Medicine has made profound advances in treating many diseases, but in its great strength lies its debilitating weakness.
Organizing for Professional Work
To understand this, consider how professional work tends to be organized. Much of it is rather standardized, carried out by highly-trained people with a good deal of individual autonomy—at least from their colleagues, if not from the professional associations that set their standards. Just as the musicians of a symphony orchestra play in harmony while each plays to the notes written for his or her instrument, so too can a surgeon and anesthetist spend hours in an operating room without exchanging a single word. By virtue of their training, each knows exactly what to expect of the other.
Accordingly, much of modern medicine does not solve problems in an open-ended way so much as categorize patients’ conditions in a restricted way. Each is slotted into an established category of disease—a process known as diagnosis—to which an established, ideally evidence-based treatment—referred to as a set of protocols—can be applied.
This standardization is not, however, absolute: it takes the form of tailored customization. (See our article Customizing Customization.) The predetermined standards—those protocols—are tailored to the condition in question. The patient presents with a pain in the chest; the diagnosis indicates a blocked artery; a particular stent is installed in a particular place; and an administrative box is ticked so that a standard payment can be made.
The great strength of modern medicine lies in the fits that work. The patient enters the hospital with a diseased heart and leaves soon after with a repaired one. But where the fit fails can be found modern medicine’s debilitating weakness. Fits fail, more often than generally realized, beyond the categories, across the categories, and beneath the categories.
Beyond the categories lie those illnesses that fit into no predetermined category of disease. The patient may not be treated at all—indeed, sometimes dismissed as a hypochondriac—or forced into an inadequate, if convenient, category. Think about IBS (Irritable Bowel Syndrome), a label for ignorance, or some auto-immune conditions.
Across the categories fall those patients with multiple conditions that fit several disease categories concurrently. If these can be treated sequentially, the professional model of organizing is preserved. He or she is sent from one specialist to another. But where the conditions interact in more complex ways, as in many geriatric cases, more open-ended, collaborative problem-solving can be required. (The chief of geriatrics in a Montreal hospital, big on teamwork, used to say that a physiotherapist was their best diagnostician.) While geriatric departments may be encouraged to engage in such collaboration, much of the rest of medicine, where multiple diseases implicate different departments, each grinding in its own mill, does not. How often do we hear from frustrated patients: “Why can’t they just speak with each other, instead of passing around these little notes while I am being asked to describe my condition again and again?”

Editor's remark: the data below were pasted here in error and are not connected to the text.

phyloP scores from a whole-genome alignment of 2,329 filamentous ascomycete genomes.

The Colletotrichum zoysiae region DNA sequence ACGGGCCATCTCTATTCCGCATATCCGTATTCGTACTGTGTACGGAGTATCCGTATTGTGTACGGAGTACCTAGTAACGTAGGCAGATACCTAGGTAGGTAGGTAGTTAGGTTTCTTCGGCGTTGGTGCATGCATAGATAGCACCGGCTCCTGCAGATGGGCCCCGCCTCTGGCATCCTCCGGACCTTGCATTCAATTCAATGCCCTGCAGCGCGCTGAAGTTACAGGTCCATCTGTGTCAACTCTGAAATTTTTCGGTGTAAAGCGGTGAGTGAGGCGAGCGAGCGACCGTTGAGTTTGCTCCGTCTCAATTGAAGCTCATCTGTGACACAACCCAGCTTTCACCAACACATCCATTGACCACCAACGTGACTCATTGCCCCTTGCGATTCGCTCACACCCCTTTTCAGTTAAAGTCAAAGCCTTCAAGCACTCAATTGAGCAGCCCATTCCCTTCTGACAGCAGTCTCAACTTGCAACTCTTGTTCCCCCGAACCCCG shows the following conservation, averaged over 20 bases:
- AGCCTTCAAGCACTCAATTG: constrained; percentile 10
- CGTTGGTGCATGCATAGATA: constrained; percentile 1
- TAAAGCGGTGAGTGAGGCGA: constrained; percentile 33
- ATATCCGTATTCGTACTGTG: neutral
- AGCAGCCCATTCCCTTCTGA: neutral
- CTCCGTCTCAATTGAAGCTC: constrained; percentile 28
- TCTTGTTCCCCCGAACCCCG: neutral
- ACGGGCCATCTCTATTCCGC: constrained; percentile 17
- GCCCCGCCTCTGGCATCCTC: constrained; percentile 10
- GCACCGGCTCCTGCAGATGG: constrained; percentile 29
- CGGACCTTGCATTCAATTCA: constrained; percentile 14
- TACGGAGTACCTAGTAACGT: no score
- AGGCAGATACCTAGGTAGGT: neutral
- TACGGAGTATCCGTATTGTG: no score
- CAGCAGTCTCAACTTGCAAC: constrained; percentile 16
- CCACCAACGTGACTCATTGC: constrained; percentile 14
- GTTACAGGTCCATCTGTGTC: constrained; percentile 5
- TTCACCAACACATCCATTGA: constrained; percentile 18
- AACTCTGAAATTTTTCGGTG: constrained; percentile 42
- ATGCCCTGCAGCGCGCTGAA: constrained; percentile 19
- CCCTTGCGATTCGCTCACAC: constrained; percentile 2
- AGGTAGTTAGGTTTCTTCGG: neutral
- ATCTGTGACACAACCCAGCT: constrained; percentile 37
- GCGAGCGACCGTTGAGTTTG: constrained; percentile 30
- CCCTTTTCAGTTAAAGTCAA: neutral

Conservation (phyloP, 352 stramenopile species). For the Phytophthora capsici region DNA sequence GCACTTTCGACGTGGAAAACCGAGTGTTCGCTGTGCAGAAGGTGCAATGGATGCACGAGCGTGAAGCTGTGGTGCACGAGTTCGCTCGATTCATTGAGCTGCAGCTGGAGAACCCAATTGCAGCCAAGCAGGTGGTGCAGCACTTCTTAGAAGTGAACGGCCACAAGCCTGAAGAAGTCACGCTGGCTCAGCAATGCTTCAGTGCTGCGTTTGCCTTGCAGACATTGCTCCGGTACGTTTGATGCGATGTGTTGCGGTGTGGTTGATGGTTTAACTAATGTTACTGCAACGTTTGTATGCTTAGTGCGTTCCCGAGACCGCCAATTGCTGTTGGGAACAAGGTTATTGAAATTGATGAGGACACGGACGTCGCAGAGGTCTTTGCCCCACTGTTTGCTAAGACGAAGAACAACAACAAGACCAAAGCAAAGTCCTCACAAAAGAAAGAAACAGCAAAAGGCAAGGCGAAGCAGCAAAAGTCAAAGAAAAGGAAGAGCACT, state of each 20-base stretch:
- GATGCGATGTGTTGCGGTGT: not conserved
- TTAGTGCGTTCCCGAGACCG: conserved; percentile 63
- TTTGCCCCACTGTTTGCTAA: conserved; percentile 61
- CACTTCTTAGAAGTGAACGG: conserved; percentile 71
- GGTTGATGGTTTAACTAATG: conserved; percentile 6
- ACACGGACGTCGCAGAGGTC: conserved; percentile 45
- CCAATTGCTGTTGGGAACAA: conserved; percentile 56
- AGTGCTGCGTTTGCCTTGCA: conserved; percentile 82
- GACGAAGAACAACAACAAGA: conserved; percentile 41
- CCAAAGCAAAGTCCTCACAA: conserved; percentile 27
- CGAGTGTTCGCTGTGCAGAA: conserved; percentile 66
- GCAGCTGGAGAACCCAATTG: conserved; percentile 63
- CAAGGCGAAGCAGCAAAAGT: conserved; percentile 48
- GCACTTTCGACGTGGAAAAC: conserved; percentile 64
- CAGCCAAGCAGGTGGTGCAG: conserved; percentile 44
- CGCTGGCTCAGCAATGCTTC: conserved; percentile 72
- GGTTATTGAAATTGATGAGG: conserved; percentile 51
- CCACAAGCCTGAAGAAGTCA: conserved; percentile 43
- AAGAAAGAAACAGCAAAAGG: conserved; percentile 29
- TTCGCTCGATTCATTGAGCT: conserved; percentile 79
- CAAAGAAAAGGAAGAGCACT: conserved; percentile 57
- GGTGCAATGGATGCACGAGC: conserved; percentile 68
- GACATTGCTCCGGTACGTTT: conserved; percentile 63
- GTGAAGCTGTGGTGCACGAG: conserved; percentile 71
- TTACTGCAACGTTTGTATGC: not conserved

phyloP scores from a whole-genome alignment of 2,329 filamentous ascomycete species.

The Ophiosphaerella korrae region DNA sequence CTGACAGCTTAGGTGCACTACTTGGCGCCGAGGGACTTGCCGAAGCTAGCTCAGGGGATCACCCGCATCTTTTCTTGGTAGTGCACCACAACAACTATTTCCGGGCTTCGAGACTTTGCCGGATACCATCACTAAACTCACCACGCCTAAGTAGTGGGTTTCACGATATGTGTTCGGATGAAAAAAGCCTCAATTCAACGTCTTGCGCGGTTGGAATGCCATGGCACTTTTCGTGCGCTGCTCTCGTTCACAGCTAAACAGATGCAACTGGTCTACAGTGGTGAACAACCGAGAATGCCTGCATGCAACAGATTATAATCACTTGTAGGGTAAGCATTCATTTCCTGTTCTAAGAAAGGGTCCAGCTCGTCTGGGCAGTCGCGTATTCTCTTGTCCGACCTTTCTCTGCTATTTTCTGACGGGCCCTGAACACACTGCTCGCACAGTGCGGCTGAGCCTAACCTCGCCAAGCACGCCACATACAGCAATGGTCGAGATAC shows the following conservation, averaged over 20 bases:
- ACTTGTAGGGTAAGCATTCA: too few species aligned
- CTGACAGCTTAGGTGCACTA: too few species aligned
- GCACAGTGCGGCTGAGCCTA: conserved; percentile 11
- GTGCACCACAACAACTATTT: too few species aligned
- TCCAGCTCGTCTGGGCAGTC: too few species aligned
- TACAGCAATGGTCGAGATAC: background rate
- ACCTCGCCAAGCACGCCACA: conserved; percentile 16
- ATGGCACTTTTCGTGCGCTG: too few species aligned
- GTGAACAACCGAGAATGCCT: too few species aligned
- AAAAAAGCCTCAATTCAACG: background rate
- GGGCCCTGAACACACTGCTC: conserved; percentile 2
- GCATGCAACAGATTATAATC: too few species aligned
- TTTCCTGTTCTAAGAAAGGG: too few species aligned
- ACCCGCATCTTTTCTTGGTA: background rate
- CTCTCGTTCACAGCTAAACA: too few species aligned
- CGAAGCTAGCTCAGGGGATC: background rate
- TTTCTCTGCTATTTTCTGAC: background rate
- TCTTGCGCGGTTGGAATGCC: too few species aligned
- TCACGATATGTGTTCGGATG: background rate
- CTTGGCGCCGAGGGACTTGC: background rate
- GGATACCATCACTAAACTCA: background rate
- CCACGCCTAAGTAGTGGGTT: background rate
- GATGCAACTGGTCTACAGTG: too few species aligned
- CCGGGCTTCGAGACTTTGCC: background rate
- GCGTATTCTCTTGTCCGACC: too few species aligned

Beneath the categories lies a misfit that is no less common, or significant, than the other two. The fit is correct, but insufficient for effective treatment. Here medicine has to get past the “patient”, to the person.
Dr. Atul Gawande, in a New Yorker article entitled “The Bell Curve” (6 December 2004), reported on his observation of a renowned cystic fibrosis physician. He wrote the protocols that others used, yet had much better results. Meeting a young woman, and seeing a reduced measure of lung-function, he asked if she was taking her treatments. She said that she was. But he probed further, to discover that she had a new boyfriend and a new job that were getting in the way of taking those treatments. Together they figured out how she could alter her schedule.
Here, then, lay the good doctor’s secret: he treated the person and not just the patient, by delving beneath the medical context, to her personal situation.
Management and Medicine Alike
Of course, too much contemporary administration hardly encourages this kind of probing. If the administration of that doctor’s hospital was managing in the modern way, it may have questioned why he was spending so much time with this one patient. True she might live longer, but how to measure that in a budgeting system focussed on current expenditures?
Before any physician jumps on this point with great glee, he or she would do well to recognize that the management weakness here is not fundamentally different from that of medicine. Both suffer from an excessive tendency to categorize, commodify, and calculate—indeed, much like the rest of modern society. (See my TWOG on pat and playful puzzles.) Are managers who claim that “If you can’t measure it, you can’t manage it” any more sensible than physicians who claim that “If it’s not evidence-based, it’s not proper medicine”? Subscribing to either canon would close down both management and medicine.
Evidence-guided medicine is fine, as is evidence-guided management. That good doctor used the evidence presented to him. But he probed beneath it, to that woman’s experience. Within and across the categories called medicine and management, physicians and administrators alike would do well to get past their common debilitating weakness, to engage collaboratively for better health care.
© Henry Mintzberg 2018, drawing from my book, Managing the Myths of Health Care